A passport of sorts that will defy a distopian nightmare may be our only prospect. Nothing blockchain-reliant I hope. Alas, nothing an executive order can’t correct.

I do say, the wine is most delightful at this hour. However, the motto remains, do as I say, not as you think.

#67 Drew on 03.30.21 at 5:50 pm

32% seems low to me.

Should be able to look up info on any property like a stock

#68 Flop... on 03.30.21 at 5:52 pm

Open doors and curtains, turn on lights and fireplaces, AND now thoroughly check paperwork?

These guys are super busy, leave them alone…

M46BC

—————————————————————————-

Fraudster gets away with transferring title for B.C. home using forged passport.

Realtors and a legal professional verified the identity of the supposed owner through a scanned passport, which turned out to be forged, and the fraudster was able transfer title to his name

Fraudsters impersonated owners of B.C. residential properties to steal the homes’ titles and one of the con artists got away with it, according to the agency in charge of keeping title transfers secure.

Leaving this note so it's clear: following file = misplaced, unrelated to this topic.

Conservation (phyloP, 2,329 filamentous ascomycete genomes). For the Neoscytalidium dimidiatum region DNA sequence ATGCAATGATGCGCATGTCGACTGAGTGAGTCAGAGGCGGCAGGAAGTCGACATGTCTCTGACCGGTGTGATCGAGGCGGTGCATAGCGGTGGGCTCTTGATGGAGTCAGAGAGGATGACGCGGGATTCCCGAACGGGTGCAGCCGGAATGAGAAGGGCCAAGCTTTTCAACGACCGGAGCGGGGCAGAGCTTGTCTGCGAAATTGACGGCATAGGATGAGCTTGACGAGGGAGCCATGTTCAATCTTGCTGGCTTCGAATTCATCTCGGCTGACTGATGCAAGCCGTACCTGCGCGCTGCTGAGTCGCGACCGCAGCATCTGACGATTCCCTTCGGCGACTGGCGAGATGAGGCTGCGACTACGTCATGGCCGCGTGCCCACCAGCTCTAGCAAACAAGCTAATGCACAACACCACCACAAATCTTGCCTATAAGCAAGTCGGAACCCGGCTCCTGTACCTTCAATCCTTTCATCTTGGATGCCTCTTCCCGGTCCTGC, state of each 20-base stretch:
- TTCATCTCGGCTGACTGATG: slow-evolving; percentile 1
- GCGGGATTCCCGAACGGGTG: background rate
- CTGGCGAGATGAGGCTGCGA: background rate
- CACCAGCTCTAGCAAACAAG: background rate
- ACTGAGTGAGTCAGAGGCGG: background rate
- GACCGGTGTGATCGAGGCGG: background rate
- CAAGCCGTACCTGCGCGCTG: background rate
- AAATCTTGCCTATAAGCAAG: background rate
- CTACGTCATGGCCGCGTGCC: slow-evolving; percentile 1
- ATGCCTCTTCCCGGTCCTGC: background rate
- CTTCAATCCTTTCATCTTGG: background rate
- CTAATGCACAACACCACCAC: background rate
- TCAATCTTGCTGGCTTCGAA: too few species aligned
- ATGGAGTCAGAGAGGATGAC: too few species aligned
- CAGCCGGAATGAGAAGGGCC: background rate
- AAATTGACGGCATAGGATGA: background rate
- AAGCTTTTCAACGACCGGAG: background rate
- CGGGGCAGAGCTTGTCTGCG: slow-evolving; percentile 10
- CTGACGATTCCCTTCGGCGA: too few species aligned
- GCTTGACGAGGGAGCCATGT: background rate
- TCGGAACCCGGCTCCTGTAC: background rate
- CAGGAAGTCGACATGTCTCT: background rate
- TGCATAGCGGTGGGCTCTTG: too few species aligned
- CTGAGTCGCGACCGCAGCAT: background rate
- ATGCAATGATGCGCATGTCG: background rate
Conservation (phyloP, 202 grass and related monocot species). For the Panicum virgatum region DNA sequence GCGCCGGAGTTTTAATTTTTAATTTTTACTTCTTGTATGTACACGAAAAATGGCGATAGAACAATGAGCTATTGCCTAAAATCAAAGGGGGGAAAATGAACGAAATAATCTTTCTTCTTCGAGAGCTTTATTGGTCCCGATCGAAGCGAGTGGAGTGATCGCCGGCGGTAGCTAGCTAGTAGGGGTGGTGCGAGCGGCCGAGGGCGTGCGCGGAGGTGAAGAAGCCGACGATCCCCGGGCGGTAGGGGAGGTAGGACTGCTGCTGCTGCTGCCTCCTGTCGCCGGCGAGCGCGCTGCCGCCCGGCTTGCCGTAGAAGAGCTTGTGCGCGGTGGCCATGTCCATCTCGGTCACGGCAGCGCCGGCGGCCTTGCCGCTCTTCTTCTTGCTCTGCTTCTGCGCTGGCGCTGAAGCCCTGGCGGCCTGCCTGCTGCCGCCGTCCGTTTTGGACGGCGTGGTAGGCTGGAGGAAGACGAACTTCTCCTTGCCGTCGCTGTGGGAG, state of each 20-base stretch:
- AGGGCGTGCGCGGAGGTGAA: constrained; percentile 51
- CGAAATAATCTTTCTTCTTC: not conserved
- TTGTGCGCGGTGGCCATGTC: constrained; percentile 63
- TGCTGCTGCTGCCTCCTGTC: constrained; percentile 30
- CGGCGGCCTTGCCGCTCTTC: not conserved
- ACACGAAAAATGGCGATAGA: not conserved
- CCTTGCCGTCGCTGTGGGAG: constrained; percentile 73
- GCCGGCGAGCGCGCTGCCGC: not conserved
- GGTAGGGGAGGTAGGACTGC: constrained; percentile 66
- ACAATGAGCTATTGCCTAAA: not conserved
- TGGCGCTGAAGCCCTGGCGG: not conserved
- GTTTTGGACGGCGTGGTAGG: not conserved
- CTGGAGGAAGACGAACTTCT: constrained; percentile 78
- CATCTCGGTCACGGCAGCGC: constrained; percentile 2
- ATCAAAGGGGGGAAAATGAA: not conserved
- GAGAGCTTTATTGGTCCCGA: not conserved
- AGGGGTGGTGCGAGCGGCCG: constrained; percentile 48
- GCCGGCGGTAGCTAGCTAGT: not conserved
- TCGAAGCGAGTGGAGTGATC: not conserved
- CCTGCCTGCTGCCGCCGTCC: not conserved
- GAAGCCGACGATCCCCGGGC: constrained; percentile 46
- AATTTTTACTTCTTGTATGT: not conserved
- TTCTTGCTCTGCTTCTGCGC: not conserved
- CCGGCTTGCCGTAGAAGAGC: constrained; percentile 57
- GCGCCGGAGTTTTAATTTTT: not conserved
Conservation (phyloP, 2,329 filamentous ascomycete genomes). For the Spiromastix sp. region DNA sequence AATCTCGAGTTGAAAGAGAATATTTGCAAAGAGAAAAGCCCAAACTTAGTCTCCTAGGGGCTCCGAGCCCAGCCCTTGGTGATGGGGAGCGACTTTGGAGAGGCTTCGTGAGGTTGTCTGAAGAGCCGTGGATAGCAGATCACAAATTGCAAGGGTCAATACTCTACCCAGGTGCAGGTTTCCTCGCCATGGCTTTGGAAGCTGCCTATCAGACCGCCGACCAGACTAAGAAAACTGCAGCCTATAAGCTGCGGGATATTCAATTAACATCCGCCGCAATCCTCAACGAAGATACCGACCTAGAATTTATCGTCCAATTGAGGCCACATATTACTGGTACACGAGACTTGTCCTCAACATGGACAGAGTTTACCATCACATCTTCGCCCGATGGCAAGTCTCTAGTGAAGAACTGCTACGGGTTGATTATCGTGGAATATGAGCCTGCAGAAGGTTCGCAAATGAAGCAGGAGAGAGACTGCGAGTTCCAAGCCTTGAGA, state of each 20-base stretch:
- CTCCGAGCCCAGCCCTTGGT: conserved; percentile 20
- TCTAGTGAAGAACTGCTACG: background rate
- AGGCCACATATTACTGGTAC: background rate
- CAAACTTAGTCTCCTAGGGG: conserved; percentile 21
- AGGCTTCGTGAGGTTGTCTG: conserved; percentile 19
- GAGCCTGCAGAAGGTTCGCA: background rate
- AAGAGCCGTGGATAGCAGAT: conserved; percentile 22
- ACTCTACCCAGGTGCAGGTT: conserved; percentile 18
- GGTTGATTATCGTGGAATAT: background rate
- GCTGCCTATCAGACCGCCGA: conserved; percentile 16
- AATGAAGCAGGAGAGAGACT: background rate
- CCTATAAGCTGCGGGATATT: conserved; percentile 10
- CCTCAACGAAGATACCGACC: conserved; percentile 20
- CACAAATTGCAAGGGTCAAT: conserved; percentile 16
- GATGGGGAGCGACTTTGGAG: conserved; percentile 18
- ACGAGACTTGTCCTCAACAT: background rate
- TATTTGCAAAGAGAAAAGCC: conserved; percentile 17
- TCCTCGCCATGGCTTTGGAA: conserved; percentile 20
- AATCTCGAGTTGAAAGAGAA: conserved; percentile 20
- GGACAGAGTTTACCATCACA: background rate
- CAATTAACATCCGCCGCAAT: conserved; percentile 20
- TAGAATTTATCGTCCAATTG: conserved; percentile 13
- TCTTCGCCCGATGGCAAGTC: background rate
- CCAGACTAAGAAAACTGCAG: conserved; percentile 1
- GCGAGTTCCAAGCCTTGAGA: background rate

The Land Title and Survey Authority of British Columbia announced the fraud attempts, “one of which was successful,” and advised those in the real estate industry to increase their vigilance when dealing with clients

“Legal and real estate professionals play a critical role in preventing title fraud,” said the authority in a release.

The perpetrator of the fraud laid the groundwork by posing as the owner of a B.C. property, an owner who lived abroad and was renting the home out. He sent the property manager instructions from a phone number and email address that didn’t match the ones authorized by the real owner.

The property managers then “shared documents (with them) that allowed the fraudster to impersonate the owners,” said the LTSA

https://vancouversun.com/news/crime/fraudster-gets-away-with-transferring-title-for-b-c-home-using-forged-passport